The Duke of SOMERSET admitted that the noble and learned lord had brought the case forward with the best feeling; and he could himself assure their Lordships that he also felt sincere sorrow for the fate of this gallant young officer, as well as sympathy with his bereaved family. It was, he understood, merely an honourable acknowledgment that he had fallen in the service of his country that Lieutenant Tinling’s family sought to obtain; and all that the Government aimed at was to ascertain the facts of the case and to do what was strictly right. It was true that his noble friend Lord Clarence Paget, when first questioned on the subject in the other House, said that he had no information about it; but his noble friend had been engaged on committees for several days and was not then aware that a letter had arrived at the Admiralty in reference to the matter. Next day, however, he learned that he had made an error, and the information which the Government possessed was immediately forwarded to the unhappy father, while his noble friend also took the first opportunity of setting himself right in the House of Commons. His noble friend had been asked to say that Lieutenant Tinling had fallen in the strict discharge of his duty. On that point they had then no complete intelligence; but they immediately wrote to Admiral Kuper, requesting him to call upon Captain Dew to state whether he had ordered Lieutenant Tinling to proceed to the siege of Shoushing, and whether when he fell he was acting under his orders, or as a volunteer. Captain Dew’s answer was as follows:--
“H.M.S. Encounter, Yokohama, Sept. 25, 1863.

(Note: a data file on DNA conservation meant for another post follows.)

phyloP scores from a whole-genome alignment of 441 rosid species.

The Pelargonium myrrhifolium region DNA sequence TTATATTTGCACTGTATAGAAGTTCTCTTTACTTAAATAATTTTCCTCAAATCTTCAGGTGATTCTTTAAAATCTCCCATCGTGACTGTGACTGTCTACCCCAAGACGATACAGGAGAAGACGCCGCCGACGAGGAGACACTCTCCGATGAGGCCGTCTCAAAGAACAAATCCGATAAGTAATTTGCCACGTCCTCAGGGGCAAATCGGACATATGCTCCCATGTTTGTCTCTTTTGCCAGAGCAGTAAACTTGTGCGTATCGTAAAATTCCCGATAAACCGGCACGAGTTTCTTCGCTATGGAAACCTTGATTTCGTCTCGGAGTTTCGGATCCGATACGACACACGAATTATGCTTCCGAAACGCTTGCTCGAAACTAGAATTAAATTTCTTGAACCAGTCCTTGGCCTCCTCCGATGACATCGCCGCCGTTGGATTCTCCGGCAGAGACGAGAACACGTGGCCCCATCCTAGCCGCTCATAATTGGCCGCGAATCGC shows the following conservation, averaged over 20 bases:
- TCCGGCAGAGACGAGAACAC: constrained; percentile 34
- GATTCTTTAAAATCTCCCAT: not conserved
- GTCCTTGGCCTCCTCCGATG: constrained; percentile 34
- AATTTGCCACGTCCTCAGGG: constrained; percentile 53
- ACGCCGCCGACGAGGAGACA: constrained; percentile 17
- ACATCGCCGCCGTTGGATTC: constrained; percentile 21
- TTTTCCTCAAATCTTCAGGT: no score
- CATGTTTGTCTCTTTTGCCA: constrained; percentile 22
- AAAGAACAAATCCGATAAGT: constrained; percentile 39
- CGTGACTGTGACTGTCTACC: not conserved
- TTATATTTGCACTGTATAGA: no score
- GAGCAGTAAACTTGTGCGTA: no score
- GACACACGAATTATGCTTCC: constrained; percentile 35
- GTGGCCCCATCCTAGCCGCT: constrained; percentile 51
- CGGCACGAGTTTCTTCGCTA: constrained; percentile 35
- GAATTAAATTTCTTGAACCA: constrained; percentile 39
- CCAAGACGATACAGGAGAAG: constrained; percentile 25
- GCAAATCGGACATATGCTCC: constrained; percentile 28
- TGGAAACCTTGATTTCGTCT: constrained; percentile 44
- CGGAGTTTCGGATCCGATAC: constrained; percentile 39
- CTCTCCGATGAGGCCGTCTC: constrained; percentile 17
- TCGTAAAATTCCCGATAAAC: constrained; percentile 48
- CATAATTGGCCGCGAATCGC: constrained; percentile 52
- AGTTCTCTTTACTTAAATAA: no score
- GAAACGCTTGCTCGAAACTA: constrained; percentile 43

“Sir,--In reply to your memorandum of this date, referring to my letter of the 13th of April last, wherein I acquainted you under what circumstances Acting-Lieutenant Tinling met his death from a wound received at Shoushing, and wherein you call on me to report, for the information of the Lords Commissioners of the Admiralty, whether that officer was ordered by me to proceed to the siege of Shoushing, and whether at the time he was acting under my orders or merely as a volunteer, I have to inform you that that much-lamented officer did not proceed to Shoushing by my orders or on duty, but accompanied me at his own urgent request on that as on a previous occasion, when I deemed it necessary for the safety of Ningpo to pass beyond the 30 miles’ radius, not for the purpose of engaging in hostilities with the Taepings, but rather by my presence and advice to ward off disaster from the Imperial forces. All the officers who accompanied me on these occasions perfectly understood their own and my position, and considered themselves on leave. I repeatedly warned them against exposure to fire, especially on the eve of the assault on Shoushing, when I particularly cautioned Lieutenant Tinling, knowing his fearless nature, and told him and them to bear in mind that I held myself personally responsible for their safety. I feel confident, moreover, that Lieutenant Tinling’s last days would have been much embittered could he have foreseen the steps his family have thought right to take regarding his death. I now most respectfully lay before you. Sir, and, if you think right, for the information of their Lordships, a short statement as to my peculiar position at Ningpo, and the grave responsibilities I was continually called on to undertake for the safety of that city and others within the 30 miles’ radius. I had instructions from Sir James Hope to carry out the policy of Her Majesty’s Government and clear the 30 miles, and this was most happily effected, with a trifling loss, against overwhelming odds, by a small squadron under my orders, assisted by Chinese troops, drilled by ourselves and the French. So highly did Sir James Hope appreciate this service, effected, as he was pleased to state, not as at Shanghai, with a large field force and guns, but simply with our own resources, that he forwarded me no less than five public letters of thanks, to be read on the quarter-deck to the ships’ companies. I may now mention my reasons for proceeding to Shoushing, so that you and their Lordships may understand why I passed the 30 miles’ boundary, and incurred your own and their censure, and I trust that when that explanation has been given some latitude may be allowed me for transgressing my orders, and if I erred in judgment it will be seen my motives for so doing had at least the public service entirely at heart. Shoushing is the key of Ningpo and the province of Che-kiang, and so long as it was held by the Taepings, who continually threatened Ningpo from it, it would be necessary to keep a large naval force for the protection of the latter city. I had received a communication from you Sir, to the effect that you were anxious, if the safety of Ningpo would admit of it, that I should join your flag in Japan with a gunboat. The fall of Shoushing alone would enable me to leave Ningpo, so I went to the front, not at first intending to be present at the attack, but merely to urge on the French commander the necessity of making one. General Taidif requested me to remain, as, in the event of an accident to himself, he feared his force would disperse. His worst fears were realized; he fell early on the day of the assault, his officers and men became dispirited, and my presence alone saved a great desertion; malgré moi, I had to take the direction of the siege till Admiral James sent up competent officers to relieve me; and in a fortnight, so hard were the besieged pressed, that they evacuated the city, and one of the first provinces in China was regained to the Imperial Government, and I was enabled to leave Ningpo, with a gunboat alone for its protection. Since that time prosperity has returned to Ningpo and its neighborhood, and it will be a lasting satisfaction to myself and those under my command to know that through our efforts those ruthless plunderers the Taepings were driven away from their work of spoliation, rapine, and murder. Trusting that you, Sir, and their Lordships will give me at least credit for disinterestedness in my conduct at Ningpo,